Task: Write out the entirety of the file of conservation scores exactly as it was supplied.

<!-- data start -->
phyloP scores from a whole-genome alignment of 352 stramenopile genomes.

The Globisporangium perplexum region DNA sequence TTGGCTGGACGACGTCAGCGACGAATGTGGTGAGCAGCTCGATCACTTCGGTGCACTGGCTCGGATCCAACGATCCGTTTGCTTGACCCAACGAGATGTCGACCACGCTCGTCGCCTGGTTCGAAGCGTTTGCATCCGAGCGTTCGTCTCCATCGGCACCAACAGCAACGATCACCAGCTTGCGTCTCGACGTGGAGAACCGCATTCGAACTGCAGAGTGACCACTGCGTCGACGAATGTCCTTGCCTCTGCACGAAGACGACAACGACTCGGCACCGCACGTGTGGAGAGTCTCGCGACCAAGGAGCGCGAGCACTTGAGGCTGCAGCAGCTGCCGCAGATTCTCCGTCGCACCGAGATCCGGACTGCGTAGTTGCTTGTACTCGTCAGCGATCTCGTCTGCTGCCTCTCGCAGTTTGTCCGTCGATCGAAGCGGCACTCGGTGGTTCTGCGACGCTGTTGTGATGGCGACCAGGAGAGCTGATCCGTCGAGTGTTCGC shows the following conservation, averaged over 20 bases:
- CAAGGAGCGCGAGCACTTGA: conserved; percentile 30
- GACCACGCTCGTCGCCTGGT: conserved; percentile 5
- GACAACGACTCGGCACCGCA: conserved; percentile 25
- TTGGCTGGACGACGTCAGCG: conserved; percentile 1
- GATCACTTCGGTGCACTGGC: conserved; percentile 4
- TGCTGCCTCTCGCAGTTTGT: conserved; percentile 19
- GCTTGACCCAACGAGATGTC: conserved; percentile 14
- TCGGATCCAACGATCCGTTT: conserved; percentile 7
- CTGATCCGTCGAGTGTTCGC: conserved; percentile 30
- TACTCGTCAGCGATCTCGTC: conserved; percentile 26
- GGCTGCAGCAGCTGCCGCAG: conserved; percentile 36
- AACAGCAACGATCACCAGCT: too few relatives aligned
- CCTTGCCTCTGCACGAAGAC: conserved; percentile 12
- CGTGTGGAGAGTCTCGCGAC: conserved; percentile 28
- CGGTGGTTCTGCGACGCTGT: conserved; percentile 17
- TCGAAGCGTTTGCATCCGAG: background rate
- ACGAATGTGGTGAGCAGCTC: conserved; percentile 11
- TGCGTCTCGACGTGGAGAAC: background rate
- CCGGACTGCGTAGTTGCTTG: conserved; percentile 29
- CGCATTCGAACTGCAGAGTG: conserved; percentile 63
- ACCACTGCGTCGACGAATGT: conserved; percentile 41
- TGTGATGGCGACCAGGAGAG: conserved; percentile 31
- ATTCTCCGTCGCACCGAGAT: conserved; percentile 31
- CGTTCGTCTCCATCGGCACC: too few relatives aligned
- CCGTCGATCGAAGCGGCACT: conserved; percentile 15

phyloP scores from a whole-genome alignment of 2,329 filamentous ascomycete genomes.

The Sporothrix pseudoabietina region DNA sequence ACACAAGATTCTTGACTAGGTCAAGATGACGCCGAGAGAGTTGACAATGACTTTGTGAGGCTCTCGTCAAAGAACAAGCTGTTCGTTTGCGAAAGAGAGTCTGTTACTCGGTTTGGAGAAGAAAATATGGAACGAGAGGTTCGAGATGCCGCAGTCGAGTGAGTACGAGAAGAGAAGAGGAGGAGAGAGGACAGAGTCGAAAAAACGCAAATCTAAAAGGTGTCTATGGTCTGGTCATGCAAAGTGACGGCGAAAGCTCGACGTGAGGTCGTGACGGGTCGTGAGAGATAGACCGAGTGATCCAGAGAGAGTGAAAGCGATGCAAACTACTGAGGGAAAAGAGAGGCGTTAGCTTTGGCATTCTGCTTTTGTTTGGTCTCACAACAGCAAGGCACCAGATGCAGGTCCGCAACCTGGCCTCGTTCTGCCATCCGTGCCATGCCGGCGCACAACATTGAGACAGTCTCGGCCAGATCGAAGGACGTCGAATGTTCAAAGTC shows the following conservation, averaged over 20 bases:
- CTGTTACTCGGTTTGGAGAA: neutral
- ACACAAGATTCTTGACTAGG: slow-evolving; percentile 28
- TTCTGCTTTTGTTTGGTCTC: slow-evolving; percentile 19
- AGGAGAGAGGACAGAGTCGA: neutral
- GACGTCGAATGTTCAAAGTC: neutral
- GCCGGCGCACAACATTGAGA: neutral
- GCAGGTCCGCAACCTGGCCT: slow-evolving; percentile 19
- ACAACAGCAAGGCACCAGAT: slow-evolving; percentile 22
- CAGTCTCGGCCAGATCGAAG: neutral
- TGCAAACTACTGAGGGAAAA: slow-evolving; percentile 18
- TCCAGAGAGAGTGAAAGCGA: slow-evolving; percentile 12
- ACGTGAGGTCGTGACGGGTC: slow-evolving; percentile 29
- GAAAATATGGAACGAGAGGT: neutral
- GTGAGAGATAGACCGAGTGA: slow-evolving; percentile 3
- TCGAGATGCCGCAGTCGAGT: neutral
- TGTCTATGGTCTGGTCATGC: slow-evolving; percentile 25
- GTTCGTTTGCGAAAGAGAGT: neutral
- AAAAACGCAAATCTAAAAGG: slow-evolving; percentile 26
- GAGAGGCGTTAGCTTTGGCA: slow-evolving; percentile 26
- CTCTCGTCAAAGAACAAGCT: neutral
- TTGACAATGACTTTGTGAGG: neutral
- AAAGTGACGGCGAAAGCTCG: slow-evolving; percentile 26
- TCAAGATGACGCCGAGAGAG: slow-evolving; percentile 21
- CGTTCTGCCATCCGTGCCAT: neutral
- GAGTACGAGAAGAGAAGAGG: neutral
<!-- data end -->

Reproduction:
phyloP scores from a whole-genome alignment of 352 stramenopile genomes.

The Globisporangium perplexum region DNA sequence TTGGCTGGACGACGTCAGCGACGAATGTGGTGAGCAGCTCGATCACTTCGGTGCACTGGCTCGGATCCAACGATCCGTTTGCTTGACCCAACGAGATGTCGACCACGCTCGTCGCCTGGTTCGAAGCGTTTGCATCCGAGCGTTCGTCTCCATCGGCACCAACAGCAACGATCACCAGCTTGCGTCTCGACGTGGAGAACCGCATTCGAACTGCAGAGTGACCACTGCGTCGACGAATGTCCTTGCCTCTGCACGAAGACGACAACGACTCGGCACCGCACGTGTGGAGAGTCTCGCGACCAAGGAGCGCGAGCACTTGAGGCTGCAGCAGCTGCCGCAGATTCTCCGTCGCACCGAGATCCGGACTGCGTAGTTGCTTGTACTCGTCAGCGATCTCGTCTGCTGCCTCTCGCAGTTTGTCCGTCGATCGAAGCGGCACTCGGTGGTTCTGCGACGCTGTTGTGATGGCGACCAGGAGAGCTGATCCGTCGAGTGTTCGC shows the following conservation, averaged over 20 bases:
- CAAGGAGCGCGAGCACTTGA: conserved; percentile 30
- GACCACGCTCGTCGCCTGGT: conserved; percentile 5
- GACAACGACTCGGCACCGCA: conserved; percentile 25
- TTGGCTGGACGACGTCAGCG: conserved; percentile 1
- GATCACTTCGGTGCACTGGC: conserved; percentile 4
- TGCTGCCTCTCGCAGTTTGT: conserved; percentile 19
- GCTTGACCCAACGAGATGTC: conserved; percentile 14
- TCGGATCCAACGATCCGTTT: conserved; percentile 7
- CTGATCCGTCGAGTGTTCGC: conserved; percentile 30
- TACTCGTCAGCGATCTCGTC: conserved; percentile 26
- GGCTGCAGCAGCTGCCGCAG: conserved; percentile 36
- AACAGCAACGATCACCAGCT: too few relatives aligned
- CCTTGCCTCTGCACGAAGAC: conserved; percentile 12
- CGTGTGGAGAGTCTCGCGAC: conserved; percentile 28
- CGGTGGTTCTGCGACGCTGT: conserved; percentile 17
- TCGAAGCGTTTGCATCCGAG: background rate
- ACGAATGTGGTGAGCAGCTC: conserved; percentile 11
- TGCGTCTCGACGTGGAGAAC: background rate
- CCGGACTGCGTAGTTGCTTG: conserved; percentile 29
- CGCATTCGAACTGCAGAGTG: conserved; percentile 63
- ACCACTGCGTCGACGAATGT: conserved; percentile 41
- TGTGATGGCGACCAGGAGAG: conserved; percentile 31
- ATTCTCCGTCGCACCGAGAT: conserved; percentile 31
- CGTTCGTCTCCATCGGCACC: too few relatives aligned
- CCGTCGATCGAAGCGGCACT: conserved; percentile 15

phyloP scores from a whole-genome alignment of 2,329 filamentous ascomycete genomes.

The Sporothrix pseudoabietina region DNA sequence ACACAAGATTCTTGACTAGGTCAAGATGACGCCGAGAGAGTTGACAATGACTTTGTGAGGCTCTCGTCAAAGAACAAGCTGTTCGTTTGCGAAAGAGAGTCTGTTACTCGGTTTGGAGAAGAAAATATGGAACGAGAGGTTCGAGATGCCGCAGTCGAGTGAGTACGAGAAGAGAAGAGGAGGAGAGAGGACAGAGTCGAAAAAACGCAAATCTAAAAGGTGTCTATGGTCTGGTCATGCAAAGTGACGGCGAAAGCTCGACGTGAGGTCGTGACGGGTCGTGAGAGATAGACCGAGTGATCCAGAGAGAGTGAAAGCGATGCAAACTACTGAGGGAAAAGAGAGGCGTTAGCTTTGGCATTCTGCTTTTGTTTGGTCTCACAACAGCAAGGCACCAGATGCAGGTCCGCAACCTGGCCTCGTTCTGCCATCCGTGCCATGCCGGCGCACAACATTGAGACAGTCTCGGCCAGATCGAAGGACGTCGAATGTTCAAAGTC shows the following conservation, averaged over 20 bases:
- CTGTTACTCGGTTTGGAGAA: neutral
- ACACAAGATTCTTGACTAGG: slow-evolving; percentile 28
- TTCTGCTTTTGTTTGGTCTC: slow-evolving; percentile 19
- AGGAGAGAGGACAGAGTCGA: neutral
- GACGTCGAATGTTCAAAGTC: neutral
- GCCGGCGCACAACATTGAGA: neutral
- GCAGGTCCGCAACCTGGCCT: slow-evolving; percentile 19
- ACAACAGCAAGGCACCAGAT: slow-evolving; percentile 22
- CAGTCTCGGCCAGATCGAAG: neutral
- TGCAAACTACTGAGGGAAAA: slow-evolving; percentile 18
- TCCAGAGAGAGTGAAAGCGA: slow-evolving; percentile 12
- ACGTGAGGTCGTGACGGGTC: slow-evolving; percentile 29
- GAAAATATGGAACGAGAGGT: neutral
- GTGAGAGATAGACCGAGTGA: slow-evolving; percentile 3
- TCGAGATGCCGCAGTCGAGT: neutral
- TGTCTATGGTCTGGTCATGC: slow-evolving; percentile 25
- GTTCGTTTGCGAAAGAGAGT: neutral
- AAAAACGCAAATCTAAAAGG: slow-evolving; percentile 26
- GAGAGGCGTTAGCTTTGGCA: slow-evolving; percentile 26
- CTCTCGTCAAAGAACAAGCT: neutral
- TTGACAATGACTTTGTGAGG: neutral
- AAAGTGACGGCGAAAGCTCG: slow-evolving; percentile 26
- TCAAGATGACGCCGAGAGAG: slow-evolving; percentile 21
- CGTTCTGCCATCCGTGCCAT: neutral
- GAGTACGAGAAGAGAAGAGG: neutral